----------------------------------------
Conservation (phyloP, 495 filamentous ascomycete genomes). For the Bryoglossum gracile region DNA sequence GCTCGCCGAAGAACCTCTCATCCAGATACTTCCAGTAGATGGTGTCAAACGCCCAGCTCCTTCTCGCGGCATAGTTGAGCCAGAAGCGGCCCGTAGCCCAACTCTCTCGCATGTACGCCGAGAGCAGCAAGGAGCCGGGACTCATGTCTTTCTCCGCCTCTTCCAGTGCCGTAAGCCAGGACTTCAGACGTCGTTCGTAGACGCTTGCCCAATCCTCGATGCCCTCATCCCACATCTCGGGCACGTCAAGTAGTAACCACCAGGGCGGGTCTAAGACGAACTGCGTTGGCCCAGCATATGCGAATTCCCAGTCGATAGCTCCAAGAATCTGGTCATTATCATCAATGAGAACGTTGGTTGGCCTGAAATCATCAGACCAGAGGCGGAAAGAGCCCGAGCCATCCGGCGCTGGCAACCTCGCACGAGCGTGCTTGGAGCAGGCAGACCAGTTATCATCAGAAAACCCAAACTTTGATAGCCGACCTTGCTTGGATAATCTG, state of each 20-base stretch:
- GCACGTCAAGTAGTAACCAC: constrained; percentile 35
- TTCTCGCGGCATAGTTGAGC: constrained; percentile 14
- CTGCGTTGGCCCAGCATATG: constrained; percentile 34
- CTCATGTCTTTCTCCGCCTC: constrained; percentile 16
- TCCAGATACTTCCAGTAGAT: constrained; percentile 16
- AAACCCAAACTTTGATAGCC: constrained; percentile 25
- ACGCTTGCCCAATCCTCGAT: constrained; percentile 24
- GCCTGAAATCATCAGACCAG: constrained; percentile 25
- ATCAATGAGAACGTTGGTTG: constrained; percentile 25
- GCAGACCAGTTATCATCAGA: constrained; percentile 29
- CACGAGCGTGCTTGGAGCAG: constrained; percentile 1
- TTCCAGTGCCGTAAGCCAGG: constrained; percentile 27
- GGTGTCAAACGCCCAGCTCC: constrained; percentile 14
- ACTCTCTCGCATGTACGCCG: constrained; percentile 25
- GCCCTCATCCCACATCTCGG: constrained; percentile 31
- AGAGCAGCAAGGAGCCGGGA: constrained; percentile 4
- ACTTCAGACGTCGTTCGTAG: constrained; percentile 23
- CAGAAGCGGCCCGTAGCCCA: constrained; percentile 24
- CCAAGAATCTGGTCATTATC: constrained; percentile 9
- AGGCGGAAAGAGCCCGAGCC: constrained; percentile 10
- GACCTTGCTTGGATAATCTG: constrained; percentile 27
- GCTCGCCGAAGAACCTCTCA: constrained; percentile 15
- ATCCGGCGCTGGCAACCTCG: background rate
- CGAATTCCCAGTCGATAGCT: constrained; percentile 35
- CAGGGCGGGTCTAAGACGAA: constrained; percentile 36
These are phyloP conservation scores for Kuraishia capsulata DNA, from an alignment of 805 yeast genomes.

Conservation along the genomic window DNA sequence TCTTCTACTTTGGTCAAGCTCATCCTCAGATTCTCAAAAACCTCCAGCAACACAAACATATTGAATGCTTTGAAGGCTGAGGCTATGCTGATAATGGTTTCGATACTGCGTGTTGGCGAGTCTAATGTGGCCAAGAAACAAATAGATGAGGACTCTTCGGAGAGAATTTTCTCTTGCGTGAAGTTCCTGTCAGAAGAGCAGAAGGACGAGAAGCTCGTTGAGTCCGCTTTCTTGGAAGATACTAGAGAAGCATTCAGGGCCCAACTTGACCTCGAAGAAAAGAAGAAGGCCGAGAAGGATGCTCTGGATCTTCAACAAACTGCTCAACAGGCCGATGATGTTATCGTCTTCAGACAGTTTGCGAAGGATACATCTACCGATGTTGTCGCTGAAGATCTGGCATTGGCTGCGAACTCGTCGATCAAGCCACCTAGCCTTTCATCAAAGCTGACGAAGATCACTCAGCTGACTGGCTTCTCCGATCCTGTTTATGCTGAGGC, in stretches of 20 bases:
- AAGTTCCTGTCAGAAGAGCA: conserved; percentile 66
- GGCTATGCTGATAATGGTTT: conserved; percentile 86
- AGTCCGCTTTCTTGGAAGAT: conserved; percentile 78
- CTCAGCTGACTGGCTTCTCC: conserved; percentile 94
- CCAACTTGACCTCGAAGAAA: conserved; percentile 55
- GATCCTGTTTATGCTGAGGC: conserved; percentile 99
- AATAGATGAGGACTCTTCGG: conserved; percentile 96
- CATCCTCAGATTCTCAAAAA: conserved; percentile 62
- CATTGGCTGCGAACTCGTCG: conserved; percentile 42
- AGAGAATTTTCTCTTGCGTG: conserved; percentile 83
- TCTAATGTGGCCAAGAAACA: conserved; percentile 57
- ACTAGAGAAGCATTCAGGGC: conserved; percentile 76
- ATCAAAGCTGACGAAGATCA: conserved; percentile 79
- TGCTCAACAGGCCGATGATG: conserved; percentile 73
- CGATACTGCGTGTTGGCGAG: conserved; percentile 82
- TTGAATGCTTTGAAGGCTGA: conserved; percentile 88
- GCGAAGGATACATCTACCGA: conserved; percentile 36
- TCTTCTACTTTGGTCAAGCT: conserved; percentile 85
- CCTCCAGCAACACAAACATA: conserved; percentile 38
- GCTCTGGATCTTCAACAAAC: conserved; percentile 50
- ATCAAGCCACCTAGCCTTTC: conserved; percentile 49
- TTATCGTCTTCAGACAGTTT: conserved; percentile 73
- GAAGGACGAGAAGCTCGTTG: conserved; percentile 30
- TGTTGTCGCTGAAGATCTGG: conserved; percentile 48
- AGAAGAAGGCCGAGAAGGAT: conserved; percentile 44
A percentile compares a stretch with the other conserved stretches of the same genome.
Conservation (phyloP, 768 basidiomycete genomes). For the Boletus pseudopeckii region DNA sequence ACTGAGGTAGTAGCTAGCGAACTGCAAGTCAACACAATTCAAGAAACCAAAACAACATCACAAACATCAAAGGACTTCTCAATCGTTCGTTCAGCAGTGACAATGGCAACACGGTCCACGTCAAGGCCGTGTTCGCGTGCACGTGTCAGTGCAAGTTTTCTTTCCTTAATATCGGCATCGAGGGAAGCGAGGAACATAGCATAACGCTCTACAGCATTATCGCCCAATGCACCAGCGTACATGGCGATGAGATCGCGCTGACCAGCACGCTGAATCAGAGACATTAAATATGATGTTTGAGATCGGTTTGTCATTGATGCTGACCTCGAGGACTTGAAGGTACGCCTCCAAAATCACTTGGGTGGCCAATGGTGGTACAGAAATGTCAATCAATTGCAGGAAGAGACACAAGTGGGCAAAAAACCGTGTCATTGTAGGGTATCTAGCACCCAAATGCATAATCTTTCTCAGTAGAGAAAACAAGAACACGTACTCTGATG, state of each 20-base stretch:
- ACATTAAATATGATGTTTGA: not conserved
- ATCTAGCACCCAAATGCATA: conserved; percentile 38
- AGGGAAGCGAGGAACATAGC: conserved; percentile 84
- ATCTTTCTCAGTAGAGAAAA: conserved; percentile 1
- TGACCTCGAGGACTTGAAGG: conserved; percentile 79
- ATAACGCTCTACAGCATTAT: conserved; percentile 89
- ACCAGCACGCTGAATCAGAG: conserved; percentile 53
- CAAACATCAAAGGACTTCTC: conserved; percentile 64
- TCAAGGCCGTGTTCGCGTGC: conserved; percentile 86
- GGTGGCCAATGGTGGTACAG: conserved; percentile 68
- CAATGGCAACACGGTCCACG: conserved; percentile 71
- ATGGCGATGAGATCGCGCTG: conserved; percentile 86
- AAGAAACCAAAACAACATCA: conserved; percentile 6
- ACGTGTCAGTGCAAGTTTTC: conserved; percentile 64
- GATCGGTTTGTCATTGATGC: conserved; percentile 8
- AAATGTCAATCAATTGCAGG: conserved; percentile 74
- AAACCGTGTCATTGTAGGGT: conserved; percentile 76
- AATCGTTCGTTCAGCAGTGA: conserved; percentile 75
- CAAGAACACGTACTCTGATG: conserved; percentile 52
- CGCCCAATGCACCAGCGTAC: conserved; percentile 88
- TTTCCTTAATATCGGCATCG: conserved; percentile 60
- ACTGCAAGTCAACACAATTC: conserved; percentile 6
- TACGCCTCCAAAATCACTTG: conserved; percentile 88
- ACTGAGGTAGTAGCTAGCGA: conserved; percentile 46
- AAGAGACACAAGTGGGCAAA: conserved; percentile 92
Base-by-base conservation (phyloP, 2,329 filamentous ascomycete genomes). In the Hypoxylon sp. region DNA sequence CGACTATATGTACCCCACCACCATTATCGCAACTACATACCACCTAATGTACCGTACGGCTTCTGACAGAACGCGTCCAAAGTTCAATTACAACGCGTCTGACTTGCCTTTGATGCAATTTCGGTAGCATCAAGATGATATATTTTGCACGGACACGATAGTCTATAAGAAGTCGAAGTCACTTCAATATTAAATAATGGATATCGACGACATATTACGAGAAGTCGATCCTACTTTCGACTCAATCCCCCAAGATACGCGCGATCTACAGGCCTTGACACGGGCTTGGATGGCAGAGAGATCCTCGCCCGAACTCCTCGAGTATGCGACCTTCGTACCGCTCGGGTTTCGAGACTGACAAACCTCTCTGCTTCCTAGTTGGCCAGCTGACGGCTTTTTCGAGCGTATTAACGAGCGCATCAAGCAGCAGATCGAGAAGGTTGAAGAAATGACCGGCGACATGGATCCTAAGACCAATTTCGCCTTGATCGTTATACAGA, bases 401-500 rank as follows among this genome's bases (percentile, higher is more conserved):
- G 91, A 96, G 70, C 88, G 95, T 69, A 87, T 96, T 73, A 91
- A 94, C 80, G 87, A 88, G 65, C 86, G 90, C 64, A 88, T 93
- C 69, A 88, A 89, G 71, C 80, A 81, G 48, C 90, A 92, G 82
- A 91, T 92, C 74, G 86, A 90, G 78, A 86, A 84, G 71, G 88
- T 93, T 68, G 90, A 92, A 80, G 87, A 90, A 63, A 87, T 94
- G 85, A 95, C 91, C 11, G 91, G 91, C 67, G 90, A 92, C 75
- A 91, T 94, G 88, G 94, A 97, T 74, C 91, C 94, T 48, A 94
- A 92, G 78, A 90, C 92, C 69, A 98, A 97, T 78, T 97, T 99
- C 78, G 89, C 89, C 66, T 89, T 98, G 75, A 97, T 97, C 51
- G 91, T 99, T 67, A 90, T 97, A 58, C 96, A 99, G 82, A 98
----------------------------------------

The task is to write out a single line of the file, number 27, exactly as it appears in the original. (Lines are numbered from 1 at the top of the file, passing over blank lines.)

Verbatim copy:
These are phyloP conservation scores for Kuraishia capsulata DNA, from an alignment of 805 yeast genomes.